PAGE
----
Today's poster made me think about all the writers who spend time and expend effort to make an essay as near perfect as possible. Or a short story the best they can make it. Or a special poem. Anyone who writes knows that it's hard work. We also know that the next step is to submit your work for publication. So, today' post is a little pep talk for all who have a hard time submitting.
Beginning writers are eager to sub with dreams of immediate publication spurring them on. What a bummer when the first editor rejects the piece. And it happens again and maybe again. So what occurs next? The writer starts fearing the submission process. Quite understandably. Who likes to be batted down time and again? No one!
What about that novel that you wrote over the space of several years? Is it difficult to start sending out queries to publishers and agents? Does it scare the daylights out of you? It certainly can. We are so apt to doubt our own abilities at times. I've been there and so have many of you. Our confidence level sinks pretty easily when we get multiple rejections.
I think that, to be a successful writer, we need to inflate our ego a bit. By that, I mean we need to believe enough in our work that we can do a little self-bragging to ourself. We have to convince ourself that our project is worthy of publication before we can move into that publishing journey. If we don't believe in ourself, who else is going to?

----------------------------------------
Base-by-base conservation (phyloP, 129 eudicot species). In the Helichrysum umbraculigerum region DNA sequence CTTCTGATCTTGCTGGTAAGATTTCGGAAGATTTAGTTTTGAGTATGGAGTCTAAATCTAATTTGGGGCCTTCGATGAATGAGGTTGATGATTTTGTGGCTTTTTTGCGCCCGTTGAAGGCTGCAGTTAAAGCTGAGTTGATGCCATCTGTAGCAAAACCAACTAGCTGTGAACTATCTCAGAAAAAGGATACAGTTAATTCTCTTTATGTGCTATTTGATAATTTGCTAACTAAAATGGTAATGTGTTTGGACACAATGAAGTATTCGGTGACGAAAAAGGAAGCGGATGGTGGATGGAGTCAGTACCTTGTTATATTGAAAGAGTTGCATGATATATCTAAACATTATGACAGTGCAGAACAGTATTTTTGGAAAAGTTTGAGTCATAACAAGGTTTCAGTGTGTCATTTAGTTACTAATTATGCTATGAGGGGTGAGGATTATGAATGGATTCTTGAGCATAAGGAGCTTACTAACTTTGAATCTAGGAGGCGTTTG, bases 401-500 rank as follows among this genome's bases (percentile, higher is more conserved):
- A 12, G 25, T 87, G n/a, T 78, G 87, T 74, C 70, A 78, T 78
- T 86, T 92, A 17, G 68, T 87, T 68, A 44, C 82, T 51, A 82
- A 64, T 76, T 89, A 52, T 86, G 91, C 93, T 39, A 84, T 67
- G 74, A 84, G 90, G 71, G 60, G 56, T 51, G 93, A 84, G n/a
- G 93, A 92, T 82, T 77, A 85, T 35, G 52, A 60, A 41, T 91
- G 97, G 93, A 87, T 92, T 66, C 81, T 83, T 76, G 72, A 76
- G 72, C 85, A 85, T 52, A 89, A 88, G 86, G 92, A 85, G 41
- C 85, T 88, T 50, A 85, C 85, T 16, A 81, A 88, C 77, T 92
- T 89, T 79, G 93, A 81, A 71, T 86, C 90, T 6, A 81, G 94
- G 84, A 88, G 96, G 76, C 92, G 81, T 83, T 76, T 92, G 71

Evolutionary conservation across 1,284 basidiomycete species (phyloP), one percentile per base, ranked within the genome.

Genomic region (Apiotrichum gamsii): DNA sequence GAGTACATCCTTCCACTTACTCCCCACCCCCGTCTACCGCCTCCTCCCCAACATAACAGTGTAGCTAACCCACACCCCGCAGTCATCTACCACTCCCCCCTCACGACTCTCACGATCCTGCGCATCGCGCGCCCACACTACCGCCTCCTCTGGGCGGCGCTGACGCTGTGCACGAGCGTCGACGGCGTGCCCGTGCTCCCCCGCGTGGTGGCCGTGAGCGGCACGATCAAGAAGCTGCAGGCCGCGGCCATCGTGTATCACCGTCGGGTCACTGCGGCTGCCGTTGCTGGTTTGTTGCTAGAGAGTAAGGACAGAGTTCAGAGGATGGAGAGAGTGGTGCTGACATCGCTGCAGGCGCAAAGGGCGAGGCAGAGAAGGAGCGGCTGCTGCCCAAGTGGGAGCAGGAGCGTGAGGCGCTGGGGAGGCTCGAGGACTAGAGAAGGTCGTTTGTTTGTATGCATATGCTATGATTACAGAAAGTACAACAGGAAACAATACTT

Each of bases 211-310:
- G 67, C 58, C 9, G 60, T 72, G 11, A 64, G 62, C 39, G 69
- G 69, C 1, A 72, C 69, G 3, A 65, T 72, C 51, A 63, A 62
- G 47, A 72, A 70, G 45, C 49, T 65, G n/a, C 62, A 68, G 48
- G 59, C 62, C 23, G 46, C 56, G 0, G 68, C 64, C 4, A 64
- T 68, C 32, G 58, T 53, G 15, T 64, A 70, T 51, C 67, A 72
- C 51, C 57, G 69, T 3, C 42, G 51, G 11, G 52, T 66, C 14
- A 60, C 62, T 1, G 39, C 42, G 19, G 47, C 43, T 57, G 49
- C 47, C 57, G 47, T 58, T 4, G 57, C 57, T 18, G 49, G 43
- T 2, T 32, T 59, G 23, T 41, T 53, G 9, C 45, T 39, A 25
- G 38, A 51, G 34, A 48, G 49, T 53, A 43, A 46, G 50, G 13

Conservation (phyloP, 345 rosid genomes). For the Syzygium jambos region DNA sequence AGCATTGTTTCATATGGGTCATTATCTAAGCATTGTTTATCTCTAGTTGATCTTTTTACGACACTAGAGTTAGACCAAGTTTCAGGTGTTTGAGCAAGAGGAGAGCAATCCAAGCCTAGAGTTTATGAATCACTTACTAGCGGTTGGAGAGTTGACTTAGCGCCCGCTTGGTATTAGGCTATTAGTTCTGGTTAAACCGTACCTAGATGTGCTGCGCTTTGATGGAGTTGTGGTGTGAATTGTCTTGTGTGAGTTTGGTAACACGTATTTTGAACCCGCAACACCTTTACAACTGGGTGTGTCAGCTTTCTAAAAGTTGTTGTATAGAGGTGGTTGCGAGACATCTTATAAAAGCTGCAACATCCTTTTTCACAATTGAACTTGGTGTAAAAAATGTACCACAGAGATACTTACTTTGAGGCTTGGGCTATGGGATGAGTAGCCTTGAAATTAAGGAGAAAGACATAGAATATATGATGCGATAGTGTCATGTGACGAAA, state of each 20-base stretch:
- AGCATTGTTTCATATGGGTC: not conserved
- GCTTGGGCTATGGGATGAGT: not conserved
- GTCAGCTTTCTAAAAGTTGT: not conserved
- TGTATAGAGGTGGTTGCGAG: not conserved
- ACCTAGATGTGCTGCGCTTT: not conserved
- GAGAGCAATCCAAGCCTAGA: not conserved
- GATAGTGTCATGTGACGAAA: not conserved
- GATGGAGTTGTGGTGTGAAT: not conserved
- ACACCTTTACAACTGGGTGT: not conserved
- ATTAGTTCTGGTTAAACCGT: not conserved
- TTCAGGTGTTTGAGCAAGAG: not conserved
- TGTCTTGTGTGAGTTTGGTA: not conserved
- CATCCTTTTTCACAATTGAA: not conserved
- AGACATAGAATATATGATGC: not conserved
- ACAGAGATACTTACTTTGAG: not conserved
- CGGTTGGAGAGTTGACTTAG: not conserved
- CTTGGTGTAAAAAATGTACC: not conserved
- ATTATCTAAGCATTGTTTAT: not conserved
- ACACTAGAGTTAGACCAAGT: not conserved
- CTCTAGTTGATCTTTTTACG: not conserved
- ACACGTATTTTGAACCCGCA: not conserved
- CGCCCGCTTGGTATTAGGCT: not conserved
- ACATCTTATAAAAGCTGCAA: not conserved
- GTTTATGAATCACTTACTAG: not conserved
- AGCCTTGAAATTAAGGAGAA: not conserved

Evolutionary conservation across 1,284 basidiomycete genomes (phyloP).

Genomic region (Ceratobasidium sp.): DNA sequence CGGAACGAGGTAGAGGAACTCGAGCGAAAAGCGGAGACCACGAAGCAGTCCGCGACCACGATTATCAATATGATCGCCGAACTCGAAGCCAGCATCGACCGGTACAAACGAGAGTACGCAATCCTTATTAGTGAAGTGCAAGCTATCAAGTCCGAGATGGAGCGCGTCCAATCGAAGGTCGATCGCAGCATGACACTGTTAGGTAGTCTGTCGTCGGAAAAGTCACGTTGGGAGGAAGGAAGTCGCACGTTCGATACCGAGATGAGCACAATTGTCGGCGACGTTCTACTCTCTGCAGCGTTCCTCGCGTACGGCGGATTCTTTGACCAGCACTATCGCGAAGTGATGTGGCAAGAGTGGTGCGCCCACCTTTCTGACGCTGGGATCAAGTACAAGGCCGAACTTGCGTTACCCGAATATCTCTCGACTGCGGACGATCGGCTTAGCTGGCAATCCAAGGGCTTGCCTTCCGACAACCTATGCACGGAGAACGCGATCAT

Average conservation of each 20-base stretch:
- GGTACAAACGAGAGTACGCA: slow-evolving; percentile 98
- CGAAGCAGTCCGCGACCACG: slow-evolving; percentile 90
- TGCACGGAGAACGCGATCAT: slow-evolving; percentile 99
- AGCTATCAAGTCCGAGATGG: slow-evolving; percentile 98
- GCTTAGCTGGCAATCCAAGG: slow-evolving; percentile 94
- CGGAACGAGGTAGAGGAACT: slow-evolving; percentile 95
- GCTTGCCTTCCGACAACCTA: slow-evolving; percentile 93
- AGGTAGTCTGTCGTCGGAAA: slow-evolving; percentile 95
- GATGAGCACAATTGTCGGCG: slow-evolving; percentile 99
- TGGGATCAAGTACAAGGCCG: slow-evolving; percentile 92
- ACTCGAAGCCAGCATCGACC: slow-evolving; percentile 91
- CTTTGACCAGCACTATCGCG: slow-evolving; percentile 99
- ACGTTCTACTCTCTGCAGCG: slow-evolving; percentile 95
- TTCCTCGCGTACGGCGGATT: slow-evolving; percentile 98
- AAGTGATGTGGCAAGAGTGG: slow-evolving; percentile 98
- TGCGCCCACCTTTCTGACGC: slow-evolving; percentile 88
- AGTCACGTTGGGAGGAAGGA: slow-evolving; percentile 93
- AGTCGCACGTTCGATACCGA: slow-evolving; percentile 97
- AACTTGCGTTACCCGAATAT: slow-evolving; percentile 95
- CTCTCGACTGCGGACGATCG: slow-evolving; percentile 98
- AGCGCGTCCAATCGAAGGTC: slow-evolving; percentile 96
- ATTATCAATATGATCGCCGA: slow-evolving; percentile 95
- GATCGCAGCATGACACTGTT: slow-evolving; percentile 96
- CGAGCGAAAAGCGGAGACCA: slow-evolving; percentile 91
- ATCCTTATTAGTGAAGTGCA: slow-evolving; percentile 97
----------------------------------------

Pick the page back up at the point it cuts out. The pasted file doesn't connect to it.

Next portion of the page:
It's a lot easier to put that manuscript in a file and move on to other writing than it is to keep submitting it. But, will you regret it as the months and years slip by? Will you look back and ask yourself why in the world didn't you work as hard at submitting as you did when writing?
Think about that. If you can put in all that it takes to write a novel, or even a short story, why can't you work just as hard at trying to get it published? One answer might be that the hard work to produce the writing involved only you. The next step involves you and others, sometimes many others.
If you don't try to submit, how will you ever know if your hard work was worthwhile? If you don't take some chances with submitting, your work will have no chance of its own. You're in charge. A writer friend finished her book and started looking for a publisher or agent. We've all heard about authors who have subbed their novels over and over and over until they finally find someone interested in their work. Those people might be called hard-headed, driven, persistent or just plain stubborn. If that's what it takes, so be it.
You're the one in charge. It's you who can make the decision to get your work sent out. It's you who can submit. No one else can do it for you. If you were strong enough to finish a writing project, you're certainly strong enough to enter the submission process. Take the attitude that you'll do the best you can for as long as you can. If you do, you'll never have to regret not trying.